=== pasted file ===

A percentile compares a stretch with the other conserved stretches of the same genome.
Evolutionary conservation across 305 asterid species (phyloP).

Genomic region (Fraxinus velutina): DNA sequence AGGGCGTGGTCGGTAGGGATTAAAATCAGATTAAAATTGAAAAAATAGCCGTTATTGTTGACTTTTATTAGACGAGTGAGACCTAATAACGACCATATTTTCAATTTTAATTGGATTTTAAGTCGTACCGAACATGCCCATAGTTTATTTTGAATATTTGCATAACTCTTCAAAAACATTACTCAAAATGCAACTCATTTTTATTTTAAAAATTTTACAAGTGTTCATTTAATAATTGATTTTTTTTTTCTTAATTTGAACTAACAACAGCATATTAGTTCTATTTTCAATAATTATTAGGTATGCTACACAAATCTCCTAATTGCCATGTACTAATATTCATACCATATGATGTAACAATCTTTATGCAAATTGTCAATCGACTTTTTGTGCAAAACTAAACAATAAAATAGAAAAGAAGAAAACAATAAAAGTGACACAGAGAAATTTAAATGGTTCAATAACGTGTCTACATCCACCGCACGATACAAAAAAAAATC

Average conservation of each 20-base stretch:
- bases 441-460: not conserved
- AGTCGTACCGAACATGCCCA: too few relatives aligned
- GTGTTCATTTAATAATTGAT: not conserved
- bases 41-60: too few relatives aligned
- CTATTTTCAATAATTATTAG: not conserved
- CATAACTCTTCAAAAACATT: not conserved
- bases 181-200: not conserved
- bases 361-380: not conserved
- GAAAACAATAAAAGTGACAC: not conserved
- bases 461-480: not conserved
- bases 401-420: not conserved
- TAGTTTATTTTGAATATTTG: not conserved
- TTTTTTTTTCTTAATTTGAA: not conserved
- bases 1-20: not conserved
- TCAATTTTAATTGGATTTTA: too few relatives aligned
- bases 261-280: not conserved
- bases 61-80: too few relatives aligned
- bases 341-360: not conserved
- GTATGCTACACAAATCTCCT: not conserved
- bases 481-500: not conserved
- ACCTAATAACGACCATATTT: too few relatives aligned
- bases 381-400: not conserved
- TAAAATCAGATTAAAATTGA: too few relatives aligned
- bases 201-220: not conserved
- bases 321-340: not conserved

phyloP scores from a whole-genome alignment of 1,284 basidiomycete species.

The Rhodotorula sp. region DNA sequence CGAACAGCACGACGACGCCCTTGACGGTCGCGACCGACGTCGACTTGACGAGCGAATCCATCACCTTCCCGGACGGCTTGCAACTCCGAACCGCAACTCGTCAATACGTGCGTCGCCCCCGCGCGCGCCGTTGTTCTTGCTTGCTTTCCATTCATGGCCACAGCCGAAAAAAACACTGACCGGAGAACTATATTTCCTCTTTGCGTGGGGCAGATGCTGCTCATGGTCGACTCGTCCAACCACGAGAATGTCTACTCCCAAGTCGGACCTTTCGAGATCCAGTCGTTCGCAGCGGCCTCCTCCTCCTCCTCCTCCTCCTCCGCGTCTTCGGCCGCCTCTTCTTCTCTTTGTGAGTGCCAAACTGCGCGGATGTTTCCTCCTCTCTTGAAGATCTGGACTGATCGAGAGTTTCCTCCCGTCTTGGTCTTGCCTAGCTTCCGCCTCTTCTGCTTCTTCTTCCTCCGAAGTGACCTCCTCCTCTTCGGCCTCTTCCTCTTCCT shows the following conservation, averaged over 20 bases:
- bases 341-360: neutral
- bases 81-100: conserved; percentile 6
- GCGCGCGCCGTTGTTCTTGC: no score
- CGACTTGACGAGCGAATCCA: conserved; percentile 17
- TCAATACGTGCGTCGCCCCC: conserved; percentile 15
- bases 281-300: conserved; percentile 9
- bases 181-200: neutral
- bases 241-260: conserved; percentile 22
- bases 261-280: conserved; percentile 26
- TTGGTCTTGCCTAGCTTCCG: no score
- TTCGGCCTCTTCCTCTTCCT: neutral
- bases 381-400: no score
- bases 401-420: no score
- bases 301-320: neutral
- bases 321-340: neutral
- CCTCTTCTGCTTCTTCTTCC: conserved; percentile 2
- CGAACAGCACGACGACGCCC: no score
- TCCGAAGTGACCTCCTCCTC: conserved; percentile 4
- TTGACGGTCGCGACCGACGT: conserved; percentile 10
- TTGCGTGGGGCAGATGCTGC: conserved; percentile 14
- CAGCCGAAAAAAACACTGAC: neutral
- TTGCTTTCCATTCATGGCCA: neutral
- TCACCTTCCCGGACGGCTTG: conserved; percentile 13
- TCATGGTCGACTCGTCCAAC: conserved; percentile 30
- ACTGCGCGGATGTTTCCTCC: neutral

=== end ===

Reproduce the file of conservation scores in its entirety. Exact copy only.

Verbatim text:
A percentile compares a stretch with the other conserved stretches of the same genome.
Evolutionary conservation across 305 asterid species (phyloP).

Genomic region (Fraxinus velutina): DNA sequence AGGGCGTGGTCGGTAGGGATTAAAATCAGATTAAAATTGAAAAAATAGCCGTTATTGTTGACTTTTATTAGACGAGTGAGACCTAATAACGACCATATTTTCAATTTTAATTGGATTTTAAGTCGTACCGAACATGCCCATAGTTTATTTTGAATATTTGCATAACTCTTCAAAAACATTACTCAAAATGCAACTCATTTTTATTTTAAAAATTTTACAAGTGTTCATTTAATAATTGATTTTTTTTTTCTTAATTTGAACTAACAACAGCATATTAGTTCTATTTTCAATAATTATTAGGTATGCTACACAAATCTCCTAATTGCCATGTACTAATATTCATACCATATGATGTAACAATCTTTATGCAAATTGTCAATCGACTTTTTGTGCAAAACTAAACAATAAAATAGAAAAGAAGAAAACAATAAAAGTGACACAGAGAAATTTAAATGGTTCAATAACGTGTCTACATCCACCGCACGATACAAAAAAAAATC

Average conservation of each 20-base stretch:
- bases 441-460: not conserved
- AGTCGTACCGAACATGCCCA: too few relatives aligned
- GTGTTCATTTAATAATTGAT: not conserved
- bases 41-60: too few relatives aligned
- CTATTTTCAATAATTATTAG: not conserved
- CATAACTCTTCAAAAACATT: not conserved
- bases 181-200: not conserved
- bases 361-380: not conserved
- GAAAACAATAAAAGTGACAC: not conserved
- bases 461-480: not conserved
- bases 401-420: not conserved
- TAGTTTATTTTGAATATTTG: not conserved
- TTTTTTTTTCTTAATTTGAA: not conserved
- bases 1-20: not conserved
- TCAATTTTAATTGGATTTTA: too few relatives aligned
- bases 261-280: not conserved
- bases 61-80: too few relatives aligned
- bases 341-360: not conserved
- GTATGCTACACAAATCTCCT: not conserved
- bases 481-500: not conserved
- ACCTAATAACGACCATATTT: too few relatives aligned
- bases 381-400: not conserved
- TAAAATCAGATTAAAATTGA: too few relatives aligned
- bases 201-220: not conserved
- bases 321-340: not conserved

phyloP scores from a whole-genome alignment of 1,284 basidiomycete species.

The Rhodotorula sp. region DNA sequence CGAACAGCACGACGACGCCCTTGACGGTCGCGACCGACGTCGACTTGACGAGCGAATCCATCACCTTCCCGGACGGCTTGCAACTCCGAACCGCAACTCGTCAATACGTGCGTCGCCCCCGCGCGCGCCGTTGTTCTTGCTTGCTTTCCATTCATGGCCACAGCCGAAAAAAACACTGACCGGAGAACTATATTTCCTCTTTGCGTGGGGCAGATGCTGCTCATGGTCGACTCGTCCAACCACGAGAATGTCTACTCCCAAGTCGGACCTTTCGAGATCCAGTCGTTCGCAGCGGCCTCCTCCTCCTCCTCCTCCTCCTCCGCGTCTTCGGCCGCCTCTTCTTCTCTTTGTGAGTGCCAAACTGCGCGGATGTTTCCTCCTCTCTTGAAGATCTGGACTGATCGAGAGTTTCCTCCCGTCTTGGTCTTGCCTAGCTTCCGCCTCTTCTGCTTCTTCTTCCTCCGAAGTGACCTCCTCCTCTTCGGCCTCTTCCTCTTCCT shows the following conservation, averaged over 20 bases:
- bases 341-360: neutral
- bases 81-100: conserved; percentile 6
- GCGCGCGCCGTTGTTCTTGC: no score
- CGACTTGACGAGCGAATCCA: conserved; percentile 17
- TCAATACGTGCGTCGCCCCC: conserved; percentile 15
- bases 281-300: conserved; percentile 9
- bases 181-200: neutral
- bases 241-260: conserved; percentile 22
- bases 261-280: conserved; percentile 26
- TTGGTCTTGCCTAGCTTCCG: no score
- TTCGGCCTCTTCCTCTTCCT: neutral
- bases 381-400: no score
- bases 401-420: no score
- bases 301-320: neutral
- bases 321-340: neutral
- CCTCTTCTGCTTCTTCTTCC: conserved; percentile 2
- CGAACAGCACGACGACGCCC: no score
- TCCGAAGTGACCTCCTCCTC: conserved; percentile 4
- TTGACGGTCGCGACCGACGT: conserved; percentile 10
- TTGCGTGGGGCAGATGCTGC: conserved; percentile 14
- CAGCCGAAAAAAACACTGAC: neutral
- TTGCTTTCCATTCATGGCCA: neutral
- TCACCTTCCCGGACGGCTTG: conserved; percentile 13
- TCATGGTCGACTCGTCCAAC: conserved; percentile 30
- ACTGCGCGGATGTTTCCTCC: neutral